The Supreme Court on Thursday sought a clarification from a two-judge bench, which had found 634 medical students guilty of adopting unfair means in their entrance tests but had differed on quantum of sentence, as to whether it can hear the entire matter afresh.
A three-judge bench comprising justices JS Khehar, Kurian Joseph and Arun Mishra is hearing the matter which has been referred to it as the two-judges bench failed to arrive at a consensus regarding award of punishment to be meted out to the 634 students.
The students were found guilty of adopting unfair means in getting admissions in Madhya Pradesh medical colleges through VYAPAM.
While Justice J Chelameswar wanted the students to serve as doctors for five years in Army before being granted licence to practice as doctors, Justice A M Sapre ordered them to take up the entrance test afresh. However, both the judges had concurred that the students were guilty.
The three-judge bench on Thursday agreed to the contention of senior advocate Shyam Diwan, representing the students, that the judgement has not arrived at any conclusion.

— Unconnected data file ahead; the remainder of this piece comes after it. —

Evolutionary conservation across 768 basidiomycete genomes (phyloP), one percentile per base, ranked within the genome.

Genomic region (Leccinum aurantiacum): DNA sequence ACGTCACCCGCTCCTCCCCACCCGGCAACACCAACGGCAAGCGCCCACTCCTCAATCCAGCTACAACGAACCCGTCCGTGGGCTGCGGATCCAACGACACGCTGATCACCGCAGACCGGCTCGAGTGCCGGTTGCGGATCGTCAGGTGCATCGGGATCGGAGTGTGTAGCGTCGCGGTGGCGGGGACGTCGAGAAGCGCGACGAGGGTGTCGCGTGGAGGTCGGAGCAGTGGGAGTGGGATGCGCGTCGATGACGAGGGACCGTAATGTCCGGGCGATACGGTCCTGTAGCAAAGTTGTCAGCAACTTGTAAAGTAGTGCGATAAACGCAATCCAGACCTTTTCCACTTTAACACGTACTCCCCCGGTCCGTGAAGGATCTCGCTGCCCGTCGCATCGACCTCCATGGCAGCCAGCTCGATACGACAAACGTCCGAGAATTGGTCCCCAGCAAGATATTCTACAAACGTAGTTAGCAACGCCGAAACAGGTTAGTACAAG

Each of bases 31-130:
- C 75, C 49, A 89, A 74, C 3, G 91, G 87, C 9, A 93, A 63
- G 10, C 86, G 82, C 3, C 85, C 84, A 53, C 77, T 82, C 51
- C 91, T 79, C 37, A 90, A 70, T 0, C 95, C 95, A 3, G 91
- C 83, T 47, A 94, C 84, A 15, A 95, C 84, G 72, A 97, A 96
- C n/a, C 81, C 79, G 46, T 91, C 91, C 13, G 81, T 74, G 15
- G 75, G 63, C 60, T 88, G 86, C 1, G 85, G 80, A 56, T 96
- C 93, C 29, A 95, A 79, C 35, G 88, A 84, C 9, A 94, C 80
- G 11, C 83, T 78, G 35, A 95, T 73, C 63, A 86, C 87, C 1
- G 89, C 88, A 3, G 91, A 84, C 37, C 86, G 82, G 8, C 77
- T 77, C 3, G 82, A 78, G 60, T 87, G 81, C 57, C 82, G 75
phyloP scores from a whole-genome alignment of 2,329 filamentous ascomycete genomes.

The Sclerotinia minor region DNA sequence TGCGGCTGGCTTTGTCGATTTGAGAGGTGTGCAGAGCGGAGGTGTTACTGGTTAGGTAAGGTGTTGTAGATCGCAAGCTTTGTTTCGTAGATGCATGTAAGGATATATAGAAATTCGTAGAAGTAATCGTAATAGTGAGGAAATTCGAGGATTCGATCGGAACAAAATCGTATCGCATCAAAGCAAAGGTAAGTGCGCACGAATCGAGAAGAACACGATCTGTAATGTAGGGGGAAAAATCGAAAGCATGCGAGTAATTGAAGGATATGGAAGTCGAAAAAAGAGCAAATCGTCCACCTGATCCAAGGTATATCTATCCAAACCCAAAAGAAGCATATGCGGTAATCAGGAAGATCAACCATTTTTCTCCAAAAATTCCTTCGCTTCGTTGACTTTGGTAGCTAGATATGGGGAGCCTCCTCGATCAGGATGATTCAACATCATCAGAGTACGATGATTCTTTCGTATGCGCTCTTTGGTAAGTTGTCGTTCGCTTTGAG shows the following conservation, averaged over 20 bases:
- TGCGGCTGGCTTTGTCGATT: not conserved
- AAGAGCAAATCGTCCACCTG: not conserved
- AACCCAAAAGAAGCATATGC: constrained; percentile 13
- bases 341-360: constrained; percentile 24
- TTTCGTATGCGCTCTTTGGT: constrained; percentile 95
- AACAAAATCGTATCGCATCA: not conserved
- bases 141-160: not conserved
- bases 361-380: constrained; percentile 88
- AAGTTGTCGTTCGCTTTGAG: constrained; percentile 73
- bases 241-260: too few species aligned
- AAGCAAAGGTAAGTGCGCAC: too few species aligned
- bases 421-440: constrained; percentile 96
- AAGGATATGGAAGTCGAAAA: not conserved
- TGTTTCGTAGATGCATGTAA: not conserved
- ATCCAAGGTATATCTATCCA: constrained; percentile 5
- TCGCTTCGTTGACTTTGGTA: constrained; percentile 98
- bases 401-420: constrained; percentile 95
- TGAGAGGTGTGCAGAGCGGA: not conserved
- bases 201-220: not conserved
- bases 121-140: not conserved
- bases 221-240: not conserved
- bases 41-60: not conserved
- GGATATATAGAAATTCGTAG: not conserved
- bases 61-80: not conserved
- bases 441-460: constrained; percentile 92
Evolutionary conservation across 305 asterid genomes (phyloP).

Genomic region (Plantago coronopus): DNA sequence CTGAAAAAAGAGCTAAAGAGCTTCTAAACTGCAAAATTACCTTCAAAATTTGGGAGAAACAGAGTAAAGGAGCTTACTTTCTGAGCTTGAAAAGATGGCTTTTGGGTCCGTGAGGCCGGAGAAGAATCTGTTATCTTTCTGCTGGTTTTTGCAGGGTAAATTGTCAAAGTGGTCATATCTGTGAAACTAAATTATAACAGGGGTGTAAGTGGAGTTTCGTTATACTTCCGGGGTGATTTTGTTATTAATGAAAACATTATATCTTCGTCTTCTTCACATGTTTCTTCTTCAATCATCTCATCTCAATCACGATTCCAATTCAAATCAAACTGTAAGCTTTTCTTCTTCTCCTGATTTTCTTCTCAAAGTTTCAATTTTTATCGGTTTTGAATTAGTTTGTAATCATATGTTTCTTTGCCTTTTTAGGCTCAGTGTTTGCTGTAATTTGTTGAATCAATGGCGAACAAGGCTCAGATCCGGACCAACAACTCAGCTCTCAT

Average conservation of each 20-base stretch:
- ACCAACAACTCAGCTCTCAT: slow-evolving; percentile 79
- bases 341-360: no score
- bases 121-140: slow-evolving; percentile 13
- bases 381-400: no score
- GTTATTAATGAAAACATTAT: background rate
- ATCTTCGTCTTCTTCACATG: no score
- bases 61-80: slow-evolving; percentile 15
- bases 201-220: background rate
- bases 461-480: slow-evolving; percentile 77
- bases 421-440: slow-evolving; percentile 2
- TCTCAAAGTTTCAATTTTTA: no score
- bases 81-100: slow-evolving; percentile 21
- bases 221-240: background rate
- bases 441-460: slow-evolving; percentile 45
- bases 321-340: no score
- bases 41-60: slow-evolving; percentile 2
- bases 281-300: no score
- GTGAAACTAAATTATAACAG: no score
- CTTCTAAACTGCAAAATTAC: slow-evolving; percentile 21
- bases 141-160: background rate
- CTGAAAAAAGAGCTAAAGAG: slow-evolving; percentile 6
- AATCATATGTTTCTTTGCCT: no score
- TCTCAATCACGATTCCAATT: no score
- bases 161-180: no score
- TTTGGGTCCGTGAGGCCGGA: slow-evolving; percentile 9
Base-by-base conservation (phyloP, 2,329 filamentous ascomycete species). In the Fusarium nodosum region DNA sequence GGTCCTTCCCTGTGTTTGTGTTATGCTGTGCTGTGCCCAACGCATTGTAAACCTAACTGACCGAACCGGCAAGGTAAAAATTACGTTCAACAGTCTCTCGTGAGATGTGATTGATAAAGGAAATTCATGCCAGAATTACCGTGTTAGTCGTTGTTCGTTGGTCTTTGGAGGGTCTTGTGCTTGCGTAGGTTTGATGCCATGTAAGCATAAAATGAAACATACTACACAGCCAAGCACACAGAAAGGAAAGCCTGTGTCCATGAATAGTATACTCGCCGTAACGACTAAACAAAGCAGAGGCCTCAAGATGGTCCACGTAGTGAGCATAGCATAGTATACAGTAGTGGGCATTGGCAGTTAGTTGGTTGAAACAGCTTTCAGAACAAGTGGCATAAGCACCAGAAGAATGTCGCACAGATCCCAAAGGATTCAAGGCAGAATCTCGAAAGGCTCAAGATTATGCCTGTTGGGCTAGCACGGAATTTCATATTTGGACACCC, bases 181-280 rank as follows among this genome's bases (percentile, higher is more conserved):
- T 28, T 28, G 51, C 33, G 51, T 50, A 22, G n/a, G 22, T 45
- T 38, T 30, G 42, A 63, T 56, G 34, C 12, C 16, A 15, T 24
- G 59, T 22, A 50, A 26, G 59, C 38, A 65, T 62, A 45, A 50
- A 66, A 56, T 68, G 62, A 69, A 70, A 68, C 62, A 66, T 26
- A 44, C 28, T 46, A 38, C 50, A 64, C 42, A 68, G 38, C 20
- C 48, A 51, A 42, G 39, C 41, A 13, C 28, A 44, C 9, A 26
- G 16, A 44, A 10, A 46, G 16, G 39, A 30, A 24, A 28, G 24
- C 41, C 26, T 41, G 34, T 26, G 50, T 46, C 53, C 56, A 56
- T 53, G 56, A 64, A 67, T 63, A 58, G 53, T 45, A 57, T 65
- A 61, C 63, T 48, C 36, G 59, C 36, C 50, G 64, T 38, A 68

The bench then decided to seek opinion of the previous bench as to whether it can hear the entire matter afresh.
The apex court had on May 16, in its verdict had failed to arrive at a consensus leaving the fate of the 634 students to hang in balance.
Medicos had challenged two verdicts, delivered in 2014, of the Madhya Pradesh High Court dismissing their pleas against cancellation of their results in the entrance examinations, being held from 2008 to 2013, by the Madhya Pradesh Professional Examination Board (MPPEB), also known as VYAPAM.
In its inquiry, the examination board had concluded that the exam process was “tampered with” and these 634 medicos were the beneficiaries of “manipulated examination process”.
Referring the divergent verdict to Chief Justice TS Thakur for “further orders”, Justice J Chelameswar had said that he favoured permitting students to complete studies and “compensate” society by serving in Army without any claim.
Justice Sapre had said it is collective responsibility of the government (central/states), educational institutions to ponder over and evolve a uniform policy in a comprehensive manner to firmly deal with such activities in the larger public good.